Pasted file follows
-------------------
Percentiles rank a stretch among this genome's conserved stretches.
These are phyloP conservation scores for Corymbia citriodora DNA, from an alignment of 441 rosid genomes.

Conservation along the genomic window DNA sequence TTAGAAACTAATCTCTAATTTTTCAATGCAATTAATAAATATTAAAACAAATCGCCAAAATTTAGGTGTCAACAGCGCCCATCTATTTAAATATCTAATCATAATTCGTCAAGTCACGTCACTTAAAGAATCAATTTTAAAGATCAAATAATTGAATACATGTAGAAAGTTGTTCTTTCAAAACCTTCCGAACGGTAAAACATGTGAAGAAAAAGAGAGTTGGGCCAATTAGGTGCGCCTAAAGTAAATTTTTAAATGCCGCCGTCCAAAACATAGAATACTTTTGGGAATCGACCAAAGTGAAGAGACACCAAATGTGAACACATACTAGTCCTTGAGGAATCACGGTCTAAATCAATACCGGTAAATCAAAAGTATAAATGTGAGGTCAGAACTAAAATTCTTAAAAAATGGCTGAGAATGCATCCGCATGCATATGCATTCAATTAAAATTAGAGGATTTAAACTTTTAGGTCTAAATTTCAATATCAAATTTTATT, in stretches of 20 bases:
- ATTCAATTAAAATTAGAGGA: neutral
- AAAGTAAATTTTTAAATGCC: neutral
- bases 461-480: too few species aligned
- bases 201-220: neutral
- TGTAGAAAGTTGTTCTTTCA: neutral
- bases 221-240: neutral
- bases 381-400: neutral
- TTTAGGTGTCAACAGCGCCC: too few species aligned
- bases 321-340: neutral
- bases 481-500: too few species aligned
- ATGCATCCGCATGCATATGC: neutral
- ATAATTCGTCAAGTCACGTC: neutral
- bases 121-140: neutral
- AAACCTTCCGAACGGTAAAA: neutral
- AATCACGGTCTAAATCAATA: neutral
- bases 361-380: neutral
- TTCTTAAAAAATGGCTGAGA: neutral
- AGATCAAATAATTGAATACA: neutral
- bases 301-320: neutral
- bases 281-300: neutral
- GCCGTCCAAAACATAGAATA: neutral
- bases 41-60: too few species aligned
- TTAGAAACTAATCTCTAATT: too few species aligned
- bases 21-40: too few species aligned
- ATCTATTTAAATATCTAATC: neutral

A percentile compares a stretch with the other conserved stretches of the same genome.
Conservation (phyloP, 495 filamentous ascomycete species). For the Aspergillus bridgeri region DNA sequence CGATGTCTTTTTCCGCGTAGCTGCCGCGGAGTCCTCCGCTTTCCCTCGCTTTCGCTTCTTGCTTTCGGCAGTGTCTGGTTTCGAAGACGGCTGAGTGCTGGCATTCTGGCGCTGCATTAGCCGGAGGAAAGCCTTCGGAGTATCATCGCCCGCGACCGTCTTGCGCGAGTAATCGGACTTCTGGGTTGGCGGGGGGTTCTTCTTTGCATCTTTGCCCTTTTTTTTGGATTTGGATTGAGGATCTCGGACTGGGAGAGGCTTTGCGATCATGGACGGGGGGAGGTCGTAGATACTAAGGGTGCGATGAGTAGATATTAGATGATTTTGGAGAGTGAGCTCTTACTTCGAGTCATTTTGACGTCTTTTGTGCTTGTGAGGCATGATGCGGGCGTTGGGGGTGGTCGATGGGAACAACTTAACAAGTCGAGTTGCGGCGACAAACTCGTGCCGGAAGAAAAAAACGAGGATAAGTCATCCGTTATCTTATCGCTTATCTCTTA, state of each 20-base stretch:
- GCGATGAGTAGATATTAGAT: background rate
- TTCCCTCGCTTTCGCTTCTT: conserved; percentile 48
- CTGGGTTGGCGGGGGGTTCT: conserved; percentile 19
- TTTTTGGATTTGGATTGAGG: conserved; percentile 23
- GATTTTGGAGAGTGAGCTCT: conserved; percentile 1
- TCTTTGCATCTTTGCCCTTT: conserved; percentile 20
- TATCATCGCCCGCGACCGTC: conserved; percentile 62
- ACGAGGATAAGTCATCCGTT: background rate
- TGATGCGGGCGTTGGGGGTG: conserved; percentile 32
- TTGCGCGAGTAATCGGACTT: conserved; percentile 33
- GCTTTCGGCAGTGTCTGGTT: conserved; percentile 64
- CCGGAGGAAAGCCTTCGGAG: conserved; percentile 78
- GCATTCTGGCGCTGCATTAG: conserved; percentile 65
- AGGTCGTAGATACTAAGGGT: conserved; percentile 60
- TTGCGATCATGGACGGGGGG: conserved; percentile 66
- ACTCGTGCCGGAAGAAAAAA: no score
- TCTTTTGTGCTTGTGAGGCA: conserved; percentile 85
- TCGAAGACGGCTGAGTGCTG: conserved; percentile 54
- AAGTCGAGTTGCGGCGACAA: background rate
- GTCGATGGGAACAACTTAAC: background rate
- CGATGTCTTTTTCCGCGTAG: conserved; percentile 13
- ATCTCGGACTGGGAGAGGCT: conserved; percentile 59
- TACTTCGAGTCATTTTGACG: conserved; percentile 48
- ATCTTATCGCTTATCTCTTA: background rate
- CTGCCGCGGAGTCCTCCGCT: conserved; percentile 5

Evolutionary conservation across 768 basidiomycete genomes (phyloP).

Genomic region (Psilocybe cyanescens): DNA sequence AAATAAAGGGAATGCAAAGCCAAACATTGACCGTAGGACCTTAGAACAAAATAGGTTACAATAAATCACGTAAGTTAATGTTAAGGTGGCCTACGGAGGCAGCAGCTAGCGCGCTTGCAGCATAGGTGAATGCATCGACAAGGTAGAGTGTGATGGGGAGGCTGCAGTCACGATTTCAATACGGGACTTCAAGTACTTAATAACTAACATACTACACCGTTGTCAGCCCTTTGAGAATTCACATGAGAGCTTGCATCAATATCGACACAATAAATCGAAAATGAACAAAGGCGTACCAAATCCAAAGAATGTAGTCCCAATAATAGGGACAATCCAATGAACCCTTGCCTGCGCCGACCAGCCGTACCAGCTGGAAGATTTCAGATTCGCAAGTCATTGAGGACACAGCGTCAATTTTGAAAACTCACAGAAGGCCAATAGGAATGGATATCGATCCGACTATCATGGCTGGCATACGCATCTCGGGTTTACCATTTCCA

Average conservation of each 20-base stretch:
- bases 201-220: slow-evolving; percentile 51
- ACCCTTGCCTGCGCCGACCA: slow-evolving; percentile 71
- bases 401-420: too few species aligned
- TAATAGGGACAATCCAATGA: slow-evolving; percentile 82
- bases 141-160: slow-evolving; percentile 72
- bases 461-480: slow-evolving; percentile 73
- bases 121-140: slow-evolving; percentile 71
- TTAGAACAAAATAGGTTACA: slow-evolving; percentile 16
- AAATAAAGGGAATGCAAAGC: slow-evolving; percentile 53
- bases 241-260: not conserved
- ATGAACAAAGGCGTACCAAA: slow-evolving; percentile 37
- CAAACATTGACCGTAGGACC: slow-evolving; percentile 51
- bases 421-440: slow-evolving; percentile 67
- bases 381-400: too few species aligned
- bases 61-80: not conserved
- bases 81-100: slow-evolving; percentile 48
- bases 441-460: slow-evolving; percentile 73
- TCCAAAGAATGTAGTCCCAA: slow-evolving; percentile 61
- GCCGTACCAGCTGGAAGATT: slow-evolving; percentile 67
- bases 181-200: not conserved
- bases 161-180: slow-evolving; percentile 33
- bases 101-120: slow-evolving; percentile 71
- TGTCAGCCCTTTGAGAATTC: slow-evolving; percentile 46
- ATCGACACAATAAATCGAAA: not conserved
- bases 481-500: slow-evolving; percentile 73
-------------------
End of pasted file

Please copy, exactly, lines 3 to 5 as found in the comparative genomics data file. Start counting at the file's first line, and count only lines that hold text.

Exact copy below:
Conservation along the genomic window DNA sequence TTAGAAACTAATCTCTAATTTTTCAATGCAATTAATAAATATTAAAACAAATCGCCAAAATTTAGGTGTCAACAGCGCCCATCTATTTAAATATCTAATCATAATTCGTCAAGTCACGTCACTTAAAGAATCAATTTTAAAGATCAAATAATTGAATACATGTAGAAAGTTGTTCTTTCAAAACCTTCCGAACGGTAAAACATGTGAAGAAAAAGAGAGTTGGGCCAATTAGGTGCGCCTAAAGTAAATTTTTAAATGCCGCCGTCCAAAACATAGAATACTTTTGGGAATCGACCAAAGTGAAGAGACACCAAATGTGAACACATACTAGTCCTTGAGGAATCACGGTCTAAATCAATACCGGTAAATCAAAAGTATAAATGTGAGGTCAGAACTAAAATTCTTAAAAAATGGCTGAGAATGCATCCGCATGCATATGCATTCAATTAAAATTAGAGGATTTAAACTTTTAGGTCTAAATTTCAATATCAAATTTTATT, in stretches of 20 bases:
- ATTCAATTAAAATTAGAGGA: neutral
- AAAGTAAATTTTTAAATGCC: neutral